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JUDY Review – Zellweger Shines Somewhere Over the Rainbow

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Judy review — Renée Zellweger’s performance as the troubled Judy Garland far surpasses the rest of the film.

Judy ReviewIt’s an age-old sob-story: Hollywood chews up child actors and spits them out as broken adults. Judy Garland (Darci Shaw) was no exception, but she did have more talent than most. She was already a box office draw for nine years when she became a true celebrity via The Wizard of Oz.

We meet her in Judy at age 16, playing little girl Dorothy and therefore can’t be curvy—MGM head honcho Louis B. Mayer (Richard Cordery) puts her on a strict diet of water and insults until she’s reduced to nearly nothing.

Cut to 30 years later, when 47-year-old Judy (Renée Zellweger) is a showbiz legend with little to show for it. The only thing that matters to her is her children, but she cannot afford to support them financially or emotionally. Nevertheless, she will do anything to get them back from her scheming ex-husband Sid Luft (Rufus Sewell), even if that means going overseas to London to perform in a sell-out run at The Talk of the Town.

But it turns out Judy can’t outrun her demons and eventually succumbs to drink and despair.

Sounds like fun, huh? Well, Judy isn’t exactly as upbeat as Garland’s own iconic songs, but it’s not quite as dark as it could be. We see several sides of the battered star. She’s tough and she’s funny, she’s kind and caring, and she’s also her own worst enemy. Zellweger does a beautiful job of capturing the real Judy’s nervous, hummingbird energy as well as the contrast of her bone-weary exhaustion. We feel Judy’s optimism when she gets married for the fifth time, to the 10-years-younger Mickey Deans (Finn Wittrock), then we witness her tragic spiral when the audience boos her for being a drunken diva.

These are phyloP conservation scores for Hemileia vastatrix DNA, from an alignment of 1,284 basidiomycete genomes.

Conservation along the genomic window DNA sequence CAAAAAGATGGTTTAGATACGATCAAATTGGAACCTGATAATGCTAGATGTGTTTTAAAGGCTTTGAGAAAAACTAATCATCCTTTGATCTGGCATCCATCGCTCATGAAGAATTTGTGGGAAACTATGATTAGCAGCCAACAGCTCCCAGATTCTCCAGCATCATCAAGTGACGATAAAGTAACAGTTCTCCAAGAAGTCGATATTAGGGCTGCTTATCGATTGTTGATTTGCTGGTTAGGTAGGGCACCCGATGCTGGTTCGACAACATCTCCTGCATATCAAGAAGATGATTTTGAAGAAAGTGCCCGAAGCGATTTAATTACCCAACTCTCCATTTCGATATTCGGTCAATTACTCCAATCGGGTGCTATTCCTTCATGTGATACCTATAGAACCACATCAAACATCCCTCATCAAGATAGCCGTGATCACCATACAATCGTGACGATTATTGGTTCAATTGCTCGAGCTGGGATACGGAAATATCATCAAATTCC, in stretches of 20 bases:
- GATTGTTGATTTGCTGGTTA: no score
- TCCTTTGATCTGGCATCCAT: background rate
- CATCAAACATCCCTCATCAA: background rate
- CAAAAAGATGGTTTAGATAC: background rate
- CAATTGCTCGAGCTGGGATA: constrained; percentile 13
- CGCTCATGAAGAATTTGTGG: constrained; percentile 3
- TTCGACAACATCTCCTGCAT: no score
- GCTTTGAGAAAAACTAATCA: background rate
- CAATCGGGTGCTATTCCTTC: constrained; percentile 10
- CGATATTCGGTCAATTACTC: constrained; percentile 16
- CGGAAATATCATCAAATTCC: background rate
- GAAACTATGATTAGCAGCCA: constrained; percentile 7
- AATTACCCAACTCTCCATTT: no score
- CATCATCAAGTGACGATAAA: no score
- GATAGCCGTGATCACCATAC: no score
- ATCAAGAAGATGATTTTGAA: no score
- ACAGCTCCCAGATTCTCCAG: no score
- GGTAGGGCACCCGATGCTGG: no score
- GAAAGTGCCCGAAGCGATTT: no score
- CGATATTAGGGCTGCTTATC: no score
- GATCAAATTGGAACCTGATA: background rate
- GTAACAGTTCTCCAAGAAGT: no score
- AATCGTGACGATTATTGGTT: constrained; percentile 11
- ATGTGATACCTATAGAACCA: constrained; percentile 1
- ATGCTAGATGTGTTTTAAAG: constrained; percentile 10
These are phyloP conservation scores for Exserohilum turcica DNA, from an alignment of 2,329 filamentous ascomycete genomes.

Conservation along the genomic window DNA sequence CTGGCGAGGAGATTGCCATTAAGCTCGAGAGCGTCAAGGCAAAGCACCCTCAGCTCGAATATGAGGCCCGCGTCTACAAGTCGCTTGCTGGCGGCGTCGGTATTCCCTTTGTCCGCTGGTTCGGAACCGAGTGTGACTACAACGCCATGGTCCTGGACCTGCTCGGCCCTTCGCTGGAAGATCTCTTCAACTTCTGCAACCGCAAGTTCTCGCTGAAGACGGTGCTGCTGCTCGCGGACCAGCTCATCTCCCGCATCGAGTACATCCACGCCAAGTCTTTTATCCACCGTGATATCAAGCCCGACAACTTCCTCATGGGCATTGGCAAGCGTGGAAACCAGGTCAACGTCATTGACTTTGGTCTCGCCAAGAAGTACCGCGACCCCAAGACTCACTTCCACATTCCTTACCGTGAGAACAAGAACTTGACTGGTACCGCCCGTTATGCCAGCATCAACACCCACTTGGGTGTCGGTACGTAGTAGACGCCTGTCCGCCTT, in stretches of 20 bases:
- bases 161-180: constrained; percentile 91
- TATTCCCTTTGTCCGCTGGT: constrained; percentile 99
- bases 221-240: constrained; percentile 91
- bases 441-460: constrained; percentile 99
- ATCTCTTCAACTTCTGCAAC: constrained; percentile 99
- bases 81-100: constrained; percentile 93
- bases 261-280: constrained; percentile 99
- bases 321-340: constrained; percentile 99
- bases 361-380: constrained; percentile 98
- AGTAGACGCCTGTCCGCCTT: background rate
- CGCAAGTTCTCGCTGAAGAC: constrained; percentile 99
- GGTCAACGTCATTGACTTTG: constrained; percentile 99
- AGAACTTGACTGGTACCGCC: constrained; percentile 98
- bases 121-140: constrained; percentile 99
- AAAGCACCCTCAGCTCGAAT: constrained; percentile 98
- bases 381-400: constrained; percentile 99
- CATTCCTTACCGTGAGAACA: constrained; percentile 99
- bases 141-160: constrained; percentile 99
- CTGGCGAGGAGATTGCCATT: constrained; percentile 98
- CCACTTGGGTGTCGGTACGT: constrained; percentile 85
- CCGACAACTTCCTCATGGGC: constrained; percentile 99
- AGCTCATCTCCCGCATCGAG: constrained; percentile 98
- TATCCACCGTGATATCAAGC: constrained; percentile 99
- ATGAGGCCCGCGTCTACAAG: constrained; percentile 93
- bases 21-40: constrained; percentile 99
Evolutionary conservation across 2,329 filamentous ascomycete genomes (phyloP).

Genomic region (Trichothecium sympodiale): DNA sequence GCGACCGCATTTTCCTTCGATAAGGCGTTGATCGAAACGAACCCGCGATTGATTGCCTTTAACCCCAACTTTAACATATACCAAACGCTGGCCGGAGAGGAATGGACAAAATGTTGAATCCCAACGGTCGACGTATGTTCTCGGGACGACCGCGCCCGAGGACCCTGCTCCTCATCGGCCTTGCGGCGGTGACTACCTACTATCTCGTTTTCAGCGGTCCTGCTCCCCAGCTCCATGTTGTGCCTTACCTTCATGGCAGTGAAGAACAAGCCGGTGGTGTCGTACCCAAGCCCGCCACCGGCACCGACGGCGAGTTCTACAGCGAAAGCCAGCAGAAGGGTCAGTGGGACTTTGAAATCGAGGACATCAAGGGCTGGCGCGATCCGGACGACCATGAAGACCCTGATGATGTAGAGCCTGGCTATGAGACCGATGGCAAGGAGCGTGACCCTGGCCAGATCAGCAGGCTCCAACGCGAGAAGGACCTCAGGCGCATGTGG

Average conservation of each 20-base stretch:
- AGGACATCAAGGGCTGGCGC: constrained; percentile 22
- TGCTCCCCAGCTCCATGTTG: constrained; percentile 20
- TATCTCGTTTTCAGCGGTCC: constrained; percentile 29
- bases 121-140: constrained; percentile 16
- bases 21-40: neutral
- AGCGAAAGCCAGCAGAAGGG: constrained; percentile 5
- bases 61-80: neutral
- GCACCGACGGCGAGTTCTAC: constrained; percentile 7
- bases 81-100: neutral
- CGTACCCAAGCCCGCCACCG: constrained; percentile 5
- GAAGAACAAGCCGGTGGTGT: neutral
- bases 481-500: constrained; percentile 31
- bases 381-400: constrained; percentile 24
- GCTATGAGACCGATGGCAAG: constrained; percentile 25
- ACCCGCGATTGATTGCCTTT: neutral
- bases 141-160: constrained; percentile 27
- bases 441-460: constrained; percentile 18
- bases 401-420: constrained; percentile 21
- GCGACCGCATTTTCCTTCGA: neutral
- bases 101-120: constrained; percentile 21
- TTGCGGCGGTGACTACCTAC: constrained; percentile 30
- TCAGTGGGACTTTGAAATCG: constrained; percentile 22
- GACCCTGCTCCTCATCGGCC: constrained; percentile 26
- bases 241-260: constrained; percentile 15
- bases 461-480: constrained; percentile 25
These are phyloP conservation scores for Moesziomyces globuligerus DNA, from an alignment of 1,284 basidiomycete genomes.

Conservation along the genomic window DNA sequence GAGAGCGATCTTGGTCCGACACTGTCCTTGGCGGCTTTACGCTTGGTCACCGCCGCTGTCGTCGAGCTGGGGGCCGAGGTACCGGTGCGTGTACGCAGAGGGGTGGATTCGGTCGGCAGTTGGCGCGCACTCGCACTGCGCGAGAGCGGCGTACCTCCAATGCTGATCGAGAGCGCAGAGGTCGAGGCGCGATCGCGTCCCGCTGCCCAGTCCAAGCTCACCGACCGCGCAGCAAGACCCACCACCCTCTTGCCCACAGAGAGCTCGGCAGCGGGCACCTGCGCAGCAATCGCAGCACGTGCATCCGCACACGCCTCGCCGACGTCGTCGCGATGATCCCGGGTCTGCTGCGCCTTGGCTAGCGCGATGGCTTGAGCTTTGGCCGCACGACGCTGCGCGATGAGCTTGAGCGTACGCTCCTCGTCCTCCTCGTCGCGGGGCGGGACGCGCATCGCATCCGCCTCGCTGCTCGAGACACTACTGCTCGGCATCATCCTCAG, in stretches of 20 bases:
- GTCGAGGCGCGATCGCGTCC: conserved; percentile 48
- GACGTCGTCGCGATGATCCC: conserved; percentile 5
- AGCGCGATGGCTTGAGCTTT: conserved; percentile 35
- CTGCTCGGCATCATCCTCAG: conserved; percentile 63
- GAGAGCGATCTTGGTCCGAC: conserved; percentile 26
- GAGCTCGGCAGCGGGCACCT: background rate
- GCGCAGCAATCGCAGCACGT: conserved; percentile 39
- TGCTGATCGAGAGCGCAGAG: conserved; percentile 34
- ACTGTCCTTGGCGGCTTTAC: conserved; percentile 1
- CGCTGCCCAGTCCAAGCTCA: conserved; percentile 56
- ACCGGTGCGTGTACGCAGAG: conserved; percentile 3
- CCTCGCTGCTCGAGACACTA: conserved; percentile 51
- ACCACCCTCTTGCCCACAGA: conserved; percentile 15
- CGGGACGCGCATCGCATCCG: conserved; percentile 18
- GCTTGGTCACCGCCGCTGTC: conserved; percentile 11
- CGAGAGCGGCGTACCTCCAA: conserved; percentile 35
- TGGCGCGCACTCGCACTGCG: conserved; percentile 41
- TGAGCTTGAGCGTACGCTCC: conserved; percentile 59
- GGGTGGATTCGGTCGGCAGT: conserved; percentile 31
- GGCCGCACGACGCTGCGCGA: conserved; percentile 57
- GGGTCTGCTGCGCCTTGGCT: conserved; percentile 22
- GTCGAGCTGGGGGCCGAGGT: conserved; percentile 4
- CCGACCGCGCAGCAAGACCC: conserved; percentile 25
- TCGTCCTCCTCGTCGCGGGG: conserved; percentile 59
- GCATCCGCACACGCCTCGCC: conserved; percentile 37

Zellweger does her part, but the rest of the cast is reduced to sketches which don’t add much context to Judy’s actions. The movie is well-shot, but the direction is clunky. The song and dance numbers are good (Zellweger does her own singing), but not spectacular. While I’ll admit Judy strikes some poignant chords, I can’t say it’s worth the price of admission on the big screen for anyone other than Old Hollywood buffs.

Does this Judy review make you want to go over the rainbow to see it? Get times and tickets at

Rated PG-13
1 hour 58 minutes

Judy review — Renée Zellweger’s performance as the troubled Judy Garland far surpasses the rest of the film.

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Staci Layne Wilson

Staci Layne Wilson

Staci Layne Wilson is an accomplished writer / director / producer / film critic and the author the bestseller So L.A. - A Hollywood Memoir. Find her on

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